Eugene Shekita
San Jose

Certainly stock option grants are valuable forms of compensation. But are they forms of compensation which represent expenses for the company? The one does not necessarily imply the other. Consider that my employer recently named a "Quality Employee" of the year. This was compensation -- the employee was certainly gratified to be recognized as a key performer -- but it did not cost the company money.

Microsoft employees enjoy the benefit of discounts on Microsoft software. This is a form of compensation, but I would be very surprised if it appeared on Microsoft's books.

Shekita's assertion that options have a "real cost to companies" is the exact opposite of the truth. I am due to vest options next month. Let's say that I exercise 1000 options at $3 each. I will write a check to my employer for $3000. How is this a cost? Option grants affect shareholders by diluting their holdings, and shareholders are not informed as to the extent of the dilution by reading a balance sheet that shows increased expenses.

Craig Barrett, John Chambers and Scott McNealy make the mistake of equating options with employee ownership. Options, in fact, are not a form of ownership. Owners have real assets at risk. Those with options only exercise them if and when the stock value goes up. Often, they only own the stock momentarily on the day they cash out. And if the stock value goes down, options holders can walk away having lost nothing.

Options create a distorted incentive to boost stock price in the short-term by any means, legal or otherwise. Genuine employee ownership, on the other hand, creates incentives to build long-term value in ways that are good for employees, companies, and the broader community.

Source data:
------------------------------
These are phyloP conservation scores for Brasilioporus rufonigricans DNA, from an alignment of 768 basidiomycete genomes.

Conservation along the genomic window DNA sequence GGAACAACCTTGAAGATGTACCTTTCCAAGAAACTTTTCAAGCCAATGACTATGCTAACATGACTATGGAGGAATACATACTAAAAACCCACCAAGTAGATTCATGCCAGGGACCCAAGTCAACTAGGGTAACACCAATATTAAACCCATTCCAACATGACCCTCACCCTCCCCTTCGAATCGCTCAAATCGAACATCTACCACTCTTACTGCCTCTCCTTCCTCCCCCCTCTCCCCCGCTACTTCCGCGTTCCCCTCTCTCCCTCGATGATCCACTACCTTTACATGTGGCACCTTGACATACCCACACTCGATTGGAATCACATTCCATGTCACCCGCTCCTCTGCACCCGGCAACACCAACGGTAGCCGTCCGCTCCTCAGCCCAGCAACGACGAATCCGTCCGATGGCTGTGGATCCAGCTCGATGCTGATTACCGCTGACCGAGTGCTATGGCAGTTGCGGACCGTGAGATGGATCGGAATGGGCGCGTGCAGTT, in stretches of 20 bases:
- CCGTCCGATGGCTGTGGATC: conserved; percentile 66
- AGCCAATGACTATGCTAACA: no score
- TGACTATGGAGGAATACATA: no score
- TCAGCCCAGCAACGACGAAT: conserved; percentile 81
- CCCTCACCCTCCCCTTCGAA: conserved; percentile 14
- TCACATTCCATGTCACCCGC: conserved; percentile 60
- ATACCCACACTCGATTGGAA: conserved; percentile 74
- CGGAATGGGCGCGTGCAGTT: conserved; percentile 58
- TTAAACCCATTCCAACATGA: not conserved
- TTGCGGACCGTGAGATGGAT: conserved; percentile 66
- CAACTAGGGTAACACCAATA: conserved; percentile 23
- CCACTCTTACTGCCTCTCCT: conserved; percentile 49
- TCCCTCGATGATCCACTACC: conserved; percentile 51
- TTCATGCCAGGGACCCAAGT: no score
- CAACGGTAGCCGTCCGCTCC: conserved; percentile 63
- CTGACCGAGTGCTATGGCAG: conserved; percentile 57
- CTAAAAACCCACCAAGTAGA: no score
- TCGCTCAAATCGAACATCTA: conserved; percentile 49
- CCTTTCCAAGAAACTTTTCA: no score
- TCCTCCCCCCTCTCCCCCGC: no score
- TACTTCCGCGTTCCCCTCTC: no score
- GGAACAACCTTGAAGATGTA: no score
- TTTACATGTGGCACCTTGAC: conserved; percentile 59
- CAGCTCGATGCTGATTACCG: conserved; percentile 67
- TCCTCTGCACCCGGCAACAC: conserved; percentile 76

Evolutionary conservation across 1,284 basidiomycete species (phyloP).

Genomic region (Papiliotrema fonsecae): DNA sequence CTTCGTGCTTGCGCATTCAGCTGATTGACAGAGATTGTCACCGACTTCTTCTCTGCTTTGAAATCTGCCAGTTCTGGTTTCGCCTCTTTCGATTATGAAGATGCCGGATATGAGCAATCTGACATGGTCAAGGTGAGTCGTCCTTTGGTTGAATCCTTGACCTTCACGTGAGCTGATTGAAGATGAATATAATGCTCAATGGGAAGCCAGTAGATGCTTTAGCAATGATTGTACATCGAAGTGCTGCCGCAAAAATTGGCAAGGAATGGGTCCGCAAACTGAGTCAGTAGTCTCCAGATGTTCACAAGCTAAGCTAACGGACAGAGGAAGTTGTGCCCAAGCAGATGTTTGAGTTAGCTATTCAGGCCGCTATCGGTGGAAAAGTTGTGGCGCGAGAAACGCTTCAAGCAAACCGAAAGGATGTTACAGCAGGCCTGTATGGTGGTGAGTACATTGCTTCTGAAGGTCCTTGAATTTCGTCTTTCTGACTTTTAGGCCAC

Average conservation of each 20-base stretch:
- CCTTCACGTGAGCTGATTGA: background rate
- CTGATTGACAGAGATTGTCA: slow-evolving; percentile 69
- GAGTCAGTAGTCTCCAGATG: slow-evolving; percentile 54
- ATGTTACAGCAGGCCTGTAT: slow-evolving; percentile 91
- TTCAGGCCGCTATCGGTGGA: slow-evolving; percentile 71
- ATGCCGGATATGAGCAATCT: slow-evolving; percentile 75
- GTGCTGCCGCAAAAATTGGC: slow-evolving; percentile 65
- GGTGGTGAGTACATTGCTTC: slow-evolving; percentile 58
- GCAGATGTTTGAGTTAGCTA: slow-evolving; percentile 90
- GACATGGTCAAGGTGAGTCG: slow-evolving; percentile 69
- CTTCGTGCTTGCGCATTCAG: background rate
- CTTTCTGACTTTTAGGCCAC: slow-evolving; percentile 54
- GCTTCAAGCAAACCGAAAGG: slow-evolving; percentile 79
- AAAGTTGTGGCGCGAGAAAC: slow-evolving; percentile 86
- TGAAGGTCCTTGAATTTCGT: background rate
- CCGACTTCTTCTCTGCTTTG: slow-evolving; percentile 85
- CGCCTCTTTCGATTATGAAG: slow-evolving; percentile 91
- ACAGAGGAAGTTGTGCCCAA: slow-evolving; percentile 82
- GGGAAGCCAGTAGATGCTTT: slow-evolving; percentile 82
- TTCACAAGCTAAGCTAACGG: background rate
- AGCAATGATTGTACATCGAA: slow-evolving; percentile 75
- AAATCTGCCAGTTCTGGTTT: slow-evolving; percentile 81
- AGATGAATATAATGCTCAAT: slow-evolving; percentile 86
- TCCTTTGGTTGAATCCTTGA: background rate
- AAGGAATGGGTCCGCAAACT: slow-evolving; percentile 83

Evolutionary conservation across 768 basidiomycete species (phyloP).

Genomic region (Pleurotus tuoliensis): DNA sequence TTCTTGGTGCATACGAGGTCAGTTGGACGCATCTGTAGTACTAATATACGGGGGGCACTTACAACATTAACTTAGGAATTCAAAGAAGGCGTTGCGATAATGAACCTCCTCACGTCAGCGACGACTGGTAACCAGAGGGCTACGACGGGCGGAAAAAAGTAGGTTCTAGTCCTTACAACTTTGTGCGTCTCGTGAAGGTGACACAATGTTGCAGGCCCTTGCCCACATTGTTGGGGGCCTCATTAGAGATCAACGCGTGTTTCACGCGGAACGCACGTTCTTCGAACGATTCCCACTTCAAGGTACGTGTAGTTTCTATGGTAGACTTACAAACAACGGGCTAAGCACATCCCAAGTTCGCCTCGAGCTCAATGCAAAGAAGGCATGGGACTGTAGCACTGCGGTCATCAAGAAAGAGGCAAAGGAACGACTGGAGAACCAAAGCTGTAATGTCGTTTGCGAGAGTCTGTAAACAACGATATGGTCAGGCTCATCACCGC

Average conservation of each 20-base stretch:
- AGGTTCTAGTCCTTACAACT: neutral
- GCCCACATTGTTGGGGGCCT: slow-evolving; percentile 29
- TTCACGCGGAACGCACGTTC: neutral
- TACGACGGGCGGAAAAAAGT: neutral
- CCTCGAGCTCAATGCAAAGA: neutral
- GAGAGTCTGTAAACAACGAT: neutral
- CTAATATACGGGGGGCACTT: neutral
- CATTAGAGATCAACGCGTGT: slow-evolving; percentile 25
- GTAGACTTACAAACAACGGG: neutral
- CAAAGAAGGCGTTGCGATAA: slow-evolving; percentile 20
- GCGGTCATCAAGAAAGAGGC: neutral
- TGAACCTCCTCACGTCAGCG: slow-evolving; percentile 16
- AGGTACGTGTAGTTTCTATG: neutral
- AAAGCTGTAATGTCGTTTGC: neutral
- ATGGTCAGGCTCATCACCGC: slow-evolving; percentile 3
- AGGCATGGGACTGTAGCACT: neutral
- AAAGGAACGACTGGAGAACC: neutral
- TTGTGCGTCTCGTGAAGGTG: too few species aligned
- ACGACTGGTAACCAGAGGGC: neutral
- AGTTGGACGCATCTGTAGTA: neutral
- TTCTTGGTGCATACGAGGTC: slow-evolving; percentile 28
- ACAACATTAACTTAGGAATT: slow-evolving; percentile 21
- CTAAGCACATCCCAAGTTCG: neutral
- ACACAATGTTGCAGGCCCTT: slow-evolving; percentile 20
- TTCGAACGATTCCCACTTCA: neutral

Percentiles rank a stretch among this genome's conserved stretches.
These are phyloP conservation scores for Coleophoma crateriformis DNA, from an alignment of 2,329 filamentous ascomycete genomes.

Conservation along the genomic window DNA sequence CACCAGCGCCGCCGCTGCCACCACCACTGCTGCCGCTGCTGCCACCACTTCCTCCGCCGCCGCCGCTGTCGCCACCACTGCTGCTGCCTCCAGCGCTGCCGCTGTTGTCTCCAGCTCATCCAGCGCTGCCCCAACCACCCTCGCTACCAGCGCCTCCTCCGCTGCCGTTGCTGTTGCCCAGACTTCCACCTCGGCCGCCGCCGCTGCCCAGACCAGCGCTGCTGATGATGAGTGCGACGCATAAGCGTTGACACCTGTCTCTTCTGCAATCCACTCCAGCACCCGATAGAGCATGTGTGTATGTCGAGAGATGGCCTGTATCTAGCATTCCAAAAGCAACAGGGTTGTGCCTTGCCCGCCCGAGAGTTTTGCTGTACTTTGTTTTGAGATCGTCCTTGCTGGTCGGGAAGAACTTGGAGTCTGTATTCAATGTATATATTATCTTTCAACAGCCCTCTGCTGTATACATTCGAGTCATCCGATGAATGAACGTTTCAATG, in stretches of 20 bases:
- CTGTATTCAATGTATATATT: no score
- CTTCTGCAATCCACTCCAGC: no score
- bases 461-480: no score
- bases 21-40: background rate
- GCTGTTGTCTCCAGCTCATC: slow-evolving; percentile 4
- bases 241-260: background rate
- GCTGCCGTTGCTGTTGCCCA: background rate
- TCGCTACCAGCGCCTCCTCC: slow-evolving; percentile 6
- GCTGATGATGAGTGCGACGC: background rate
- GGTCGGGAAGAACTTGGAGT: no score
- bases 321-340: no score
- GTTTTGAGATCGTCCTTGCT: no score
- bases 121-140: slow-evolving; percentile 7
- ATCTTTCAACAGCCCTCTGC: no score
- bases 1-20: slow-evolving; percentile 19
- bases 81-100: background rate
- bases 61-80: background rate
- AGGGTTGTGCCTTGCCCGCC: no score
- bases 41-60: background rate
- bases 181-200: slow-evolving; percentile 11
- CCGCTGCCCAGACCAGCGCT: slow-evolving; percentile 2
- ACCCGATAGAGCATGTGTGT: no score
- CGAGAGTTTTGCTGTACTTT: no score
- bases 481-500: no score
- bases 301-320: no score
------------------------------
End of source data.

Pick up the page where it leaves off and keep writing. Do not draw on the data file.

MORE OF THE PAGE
David Smathers
San Jose

It is true that corporate employees are free to sell their options. But they are also free to sell anything else that they own. A homeowner is free to sell his house whenever he feels like it; does that mean that public policy designed to promote individual home ownership is a fraud?

Now it is true that stock option grants allow employees to choose a time when they can buy and sell their stock. But how is that significantly different from me deciding to sell other stock that I own because I think it is at a high? And short-term gains are taxed more heavily than long-term gains, so employees have an incentive to acquire and hold their stock, rather than make a quick sale.

Smathers says that stock options encourage their holders to "boost stock price in the short-term by any means, legal or otherwise." This is true, but hardly profound. Any other metric of performance would encourage short-term manipulation of that metric. We focus on the short-term because it is hard to predict the long-term. (It's a good thing, in this context, that option grant holders can choose when to exercise their options. If they could cash in only on a specified date, there would be more incentive to manipulate the stock price.)